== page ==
Carl Finlow returns with a double vinyl 8 track album, following a prolific run of singles for Lone Romantic, Electrix, Craigie Knowes and Orson. Apparatus is a forward-thinking album that reflects Finlow’s return to live touring with many tracks hitting harder and darker, pushing his electro sound into new directions and soundscapes. Flawless production is something we have come to expect from Mr.Finlow yet he has managed to raise his game yet again with Apparatus, which is released on Leeds based 20/20 Vision who are also celebrating 25 years of the label this year!
Finlow has been on a staggering run of form and Apparatus continues this remarkable purple patch with a new lease of electro energy. It’s not surprising that every credible electronic master on the planet from Weatherall and Craig Richards to Dixon and Maceo Plex are all fans of his work.
Hey Carl, how has 2020 been for you so far?
Hi, 2020 has been good so far. The start of the year is usually slow gig wise but this always gives me kind of two months to get all my new music written and ready to send out to labels for the coming years releases.
You’ve been hugely prolific recently. What’s the reason for that do you think? Can you pinpoint it?
I think I can really pinpoint it yes. I lived in Paris for 13 years, which was amazing in so many ways. I got married there and we had two children. We lived in quite a small apartment and my ‘studio’ became a table in the dining room. Being a musician, I work from home, but my wife went to an office job every day, so I was left to take care of home life. I was so used to having huge expanses of time to write my music and having two children really demolished that. The period in Paris was the least productive of my life so far. However, in 2015 we decided to move to the south of France. We ended up with a nice big old house and I had a studio room just dedicated to music. This, combined with the kids being older and more autonomous, meant that I once again had a good workspace and bags of time. I literally exploded musically.
Where does it come from? Inside you or a desire to leave a legacy or hearing or seeing things in everyday life?
It’s something inside, a skill that I have to convey feelings and emotions through music. I still find it very magical, music, it is so very mysterious, the way it conjures up images and thoughts in our minds. I love that aspect of it, the psychological aspect of it, to actually get inside other peoples heads. I guess all creative work is like that. As for leaving a legacy, I have given thought to that and indeed it is nice to be leaving behind things that will remain accessible to future generations. I have enough fans to conclude that I am doing something right so knowing that is very rewarding for not only now, but to know that it will possibly mean something when I’m gone.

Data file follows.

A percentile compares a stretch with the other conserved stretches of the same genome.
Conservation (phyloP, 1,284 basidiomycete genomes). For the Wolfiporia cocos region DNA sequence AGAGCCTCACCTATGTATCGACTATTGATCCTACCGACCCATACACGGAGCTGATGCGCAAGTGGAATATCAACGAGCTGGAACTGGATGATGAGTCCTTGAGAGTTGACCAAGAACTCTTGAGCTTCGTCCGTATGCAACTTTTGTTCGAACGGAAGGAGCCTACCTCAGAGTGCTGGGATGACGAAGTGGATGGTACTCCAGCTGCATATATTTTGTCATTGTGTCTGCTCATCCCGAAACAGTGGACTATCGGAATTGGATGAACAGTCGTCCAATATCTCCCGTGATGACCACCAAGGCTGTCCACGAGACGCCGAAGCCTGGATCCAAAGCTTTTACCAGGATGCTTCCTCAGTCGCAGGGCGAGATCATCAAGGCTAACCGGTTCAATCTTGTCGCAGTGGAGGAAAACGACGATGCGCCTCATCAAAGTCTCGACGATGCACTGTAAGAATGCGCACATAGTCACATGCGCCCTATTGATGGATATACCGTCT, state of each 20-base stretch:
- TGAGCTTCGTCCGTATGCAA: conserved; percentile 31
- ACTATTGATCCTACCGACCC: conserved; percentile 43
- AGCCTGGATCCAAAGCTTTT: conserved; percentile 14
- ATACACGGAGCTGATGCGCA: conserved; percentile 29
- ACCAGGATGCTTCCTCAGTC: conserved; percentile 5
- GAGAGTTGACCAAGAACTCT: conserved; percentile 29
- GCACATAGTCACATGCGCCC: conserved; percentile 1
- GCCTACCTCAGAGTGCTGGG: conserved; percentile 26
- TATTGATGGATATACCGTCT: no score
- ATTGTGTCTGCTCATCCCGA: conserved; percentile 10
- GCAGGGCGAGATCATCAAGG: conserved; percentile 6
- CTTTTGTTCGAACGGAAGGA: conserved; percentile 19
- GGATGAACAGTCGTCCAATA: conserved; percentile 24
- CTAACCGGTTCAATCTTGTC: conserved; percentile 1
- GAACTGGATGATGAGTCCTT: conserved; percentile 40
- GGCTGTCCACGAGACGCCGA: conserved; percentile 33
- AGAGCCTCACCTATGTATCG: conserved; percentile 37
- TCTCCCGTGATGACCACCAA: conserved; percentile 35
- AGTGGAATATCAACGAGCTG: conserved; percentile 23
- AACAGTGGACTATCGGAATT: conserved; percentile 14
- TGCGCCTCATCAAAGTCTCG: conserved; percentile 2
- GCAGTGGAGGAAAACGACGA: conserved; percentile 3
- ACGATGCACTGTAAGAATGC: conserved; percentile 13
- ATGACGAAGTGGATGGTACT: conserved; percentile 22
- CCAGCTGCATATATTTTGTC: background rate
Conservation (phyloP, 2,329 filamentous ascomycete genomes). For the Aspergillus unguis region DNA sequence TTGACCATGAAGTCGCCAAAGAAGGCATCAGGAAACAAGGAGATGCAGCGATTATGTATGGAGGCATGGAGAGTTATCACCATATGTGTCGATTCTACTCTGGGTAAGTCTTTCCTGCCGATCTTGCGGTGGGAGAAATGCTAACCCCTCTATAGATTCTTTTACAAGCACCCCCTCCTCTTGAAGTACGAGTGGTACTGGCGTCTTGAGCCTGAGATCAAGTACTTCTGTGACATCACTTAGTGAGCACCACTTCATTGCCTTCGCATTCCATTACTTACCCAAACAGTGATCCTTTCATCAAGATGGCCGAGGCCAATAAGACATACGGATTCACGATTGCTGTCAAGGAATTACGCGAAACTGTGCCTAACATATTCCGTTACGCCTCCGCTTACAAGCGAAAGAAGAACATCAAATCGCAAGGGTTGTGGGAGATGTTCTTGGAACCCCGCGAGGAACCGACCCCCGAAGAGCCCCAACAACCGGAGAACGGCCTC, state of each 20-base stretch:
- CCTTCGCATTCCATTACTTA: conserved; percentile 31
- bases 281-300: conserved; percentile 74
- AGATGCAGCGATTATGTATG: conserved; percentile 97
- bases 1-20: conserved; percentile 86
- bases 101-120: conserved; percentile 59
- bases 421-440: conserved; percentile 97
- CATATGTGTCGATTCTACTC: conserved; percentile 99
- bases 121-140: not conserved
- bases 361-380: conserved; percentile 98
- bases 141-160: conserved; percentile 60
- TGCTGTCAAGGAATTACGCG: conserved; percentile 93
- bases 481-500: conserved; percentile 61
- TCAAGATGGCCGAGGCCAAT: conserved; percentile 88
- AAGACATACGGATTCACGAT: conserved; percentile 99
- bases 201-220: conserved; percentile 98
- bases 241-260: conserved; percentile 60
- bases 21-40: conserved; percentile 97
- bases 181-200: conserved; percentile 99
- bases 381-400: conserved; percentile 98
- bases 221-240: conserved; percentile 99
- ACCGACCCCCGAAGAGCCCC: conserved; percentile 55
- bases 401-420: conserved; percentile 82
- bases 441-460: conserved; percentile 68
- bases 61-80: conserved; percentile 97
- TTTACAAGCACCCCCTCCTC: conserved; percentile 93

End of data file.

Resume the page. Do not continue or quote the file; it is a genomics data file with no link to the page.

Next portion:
Why now for a new album? Did you have something specific to say? What was that?
Things just fall into place at certain times. With my explosion of new material, I have had the luxury of giving it out to many different labels. With 2020 Vision becoming increasingly involved with electro and due to my past history with the label, it seemed like quite a natural path to take at this moment in time. The album doesn’t have a specific thing to say as such, my music never does. It’s a seemingly never-ending stream of ideas that I work on to create an ongoing collection of music that is in a style, electro, that allows me to continually update and push my skills in sound design, production and melody.
Did you approach it any differently than the last few? Why do it as an album and not a series of 12″s?
When I sit down to write music it is always with a blank slate. Very rarely it is because I have a melody in my head. I think one thing in the process that has changed is that I now write a large part of my music in my car. I have to do the school run each day and in the afternoon this requires me to park my car up 45 minutes before school is out in order to secure a good parking space. In this brief time slot each day, I plug my laptop into the car sound system, blackout my windows (it’s always sunny here) and really focus on creating a 4 or 5 new ideas each session. I have nobody interrupting me, no distractions and I’m enveloped by the pretty decent car stereo. After a few months of this, I can end up with hundreds of ideas for tracks, which then, like the world cup, go through to the ‘next round’ back at home in the studio. These get worked upon further and further, often I will be working on 30 or 40 tracks, but these eventually come down to maybe 20 tracks that have made it to ‘the finals’. This strategy works really well for me and I enjoy working on so many tracks simultaneously, I never get bored. Ralph at 2020 liked enough of these to suggest an album, so that was that.